Instead of seeking great things for oneself, God says, ‘Seek ye first the Kingdom of God and his righteousness and all these things will be given to you as well’ (v33). Just like Baruch was assured an escape with his life amidst death, destruction, and captivity, Believers are not only assured eternal life, but the trivial things that people seek while on the earth. That’s why Jesus says all these things will be added to you as well. It is an assurance. This is because, when our hearts are right with God, He directs our ventures, gives us knowledge and insight on how to make wealth, gives us skills and abilities that make us excellent and distinguished in what we do, and gives us wisdom on how to manage what we have. In short, God ‘will give you the desire of your heart and make all your plans succeed’ (Psalm 20:4).

The moment we begin to possess and set our heart on what God has given us, exalting it higher than Him, God says, ‘I the Lord will answer him myself in keeping with his great idolatry’ (Ezekiel 14:4). Usually, He causes a shake-up ‘so that what cannot be shaken may remain’ (Hebrews 12:27). In the process, wealth, position, power, fall at an instant and a man is left bare. Bare to clearly see who God is without blinders and distractions. This is what happened to Pharaoh of Egypt who said, ‘The Nile is mine; I made it for myself’ (Ezekiel 29:3). When Pharaoh took God’s gift and in the process misconstrued the gift, and exalted himself above God, a shake-up occurred. God says, ‘Because you said, ‘The Nile is mine; I made it,’ therefore I am against you and your streams, and I will make the land of Egypt a ruin, and a desolate waste . . . It will be the lowliest of kingdoms and will never exalt itself above the other nations’ (v9,15). People who seek great things for themselves only come to ruin and become a byword, for ‘God opposes the proud but gives grace to the humble’ (1 Peter 5:5). Because in humility of heart, one does not seek great things for themselves, but rather seek the great God, and the God of great things – the God of ALL things.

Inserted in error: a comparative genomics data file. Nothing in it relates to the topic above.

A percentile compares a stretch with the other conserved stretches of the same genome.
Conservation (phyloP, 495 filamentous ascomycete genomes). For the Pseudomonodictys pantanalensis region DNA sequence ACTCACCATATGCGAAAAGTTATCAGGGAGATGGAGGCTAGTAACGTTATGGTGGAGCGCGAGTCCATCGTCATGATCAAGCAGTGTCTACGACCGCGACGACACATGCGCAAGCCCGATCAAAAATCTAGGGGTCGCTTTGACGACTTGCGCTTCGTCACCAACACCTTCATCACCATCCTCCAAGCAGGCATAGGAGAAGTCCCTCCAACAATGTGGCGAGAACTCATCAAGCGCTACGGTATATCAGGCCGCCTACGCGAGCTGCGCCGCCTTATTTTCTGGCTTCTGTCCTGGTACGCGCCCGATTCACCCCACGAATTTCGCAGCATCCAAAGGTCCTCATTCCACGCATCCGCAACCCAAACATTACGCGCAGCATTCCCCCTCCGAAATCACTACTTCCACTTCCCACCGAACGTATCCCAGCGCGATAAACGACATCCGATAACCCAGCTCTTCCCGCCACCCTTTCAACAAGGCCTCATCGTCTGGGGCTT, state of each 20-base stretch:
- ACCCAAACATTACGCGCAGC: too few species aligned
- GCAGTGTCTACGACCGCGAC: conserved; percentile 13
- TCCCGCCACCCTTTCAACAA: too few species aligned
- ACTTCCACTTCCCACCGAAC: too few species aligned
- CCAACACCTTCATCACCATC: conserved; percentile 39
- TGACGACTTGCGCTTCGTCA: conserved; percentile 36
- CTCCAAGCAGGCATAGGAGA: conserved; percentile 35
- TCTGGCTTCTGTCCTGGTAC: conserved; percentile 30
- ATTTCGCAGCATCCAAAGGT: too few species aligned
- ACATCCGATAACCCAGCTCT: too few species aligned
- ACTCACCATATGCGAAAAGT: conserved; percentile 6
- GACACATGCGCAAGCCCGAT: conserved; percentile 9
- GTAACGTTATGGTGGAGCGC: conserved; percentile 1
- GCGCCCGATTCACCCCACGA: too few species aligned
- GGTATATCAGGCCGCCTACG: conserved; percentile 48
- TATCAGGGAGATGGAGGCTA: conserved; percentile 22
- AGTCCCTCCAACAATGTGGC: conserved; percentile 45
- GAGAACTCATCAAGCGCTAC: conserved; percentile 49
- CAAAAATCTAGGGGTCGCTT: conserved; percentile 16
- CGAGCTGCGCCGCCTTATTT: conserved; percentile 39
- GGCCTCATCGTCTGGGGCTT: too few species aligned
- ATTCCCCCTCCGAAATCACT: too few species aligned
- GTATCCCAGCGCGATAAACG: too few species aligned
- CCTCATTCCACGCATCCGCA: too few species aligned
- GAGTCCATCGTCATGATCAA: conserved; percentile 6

‘But God said to him, ‘You fool! This very night your life will be demanded from you. Then who will get what you have prepared for yourself? This is how it will be with anyone who stores up things for himself but is not rich towards God’ ~ Luke 12:21

3 thoughts on “Seek not Great Things

  1. Amen! Nothing else is permanent. But when we seek God and live in light of eternity, this is what last. This is the thing we should be seeking for. 🙏🏻❤️

    Great post sister.❤️ blessings!

  2. Pingback: Seek not Great Things – NarrowPathMinistries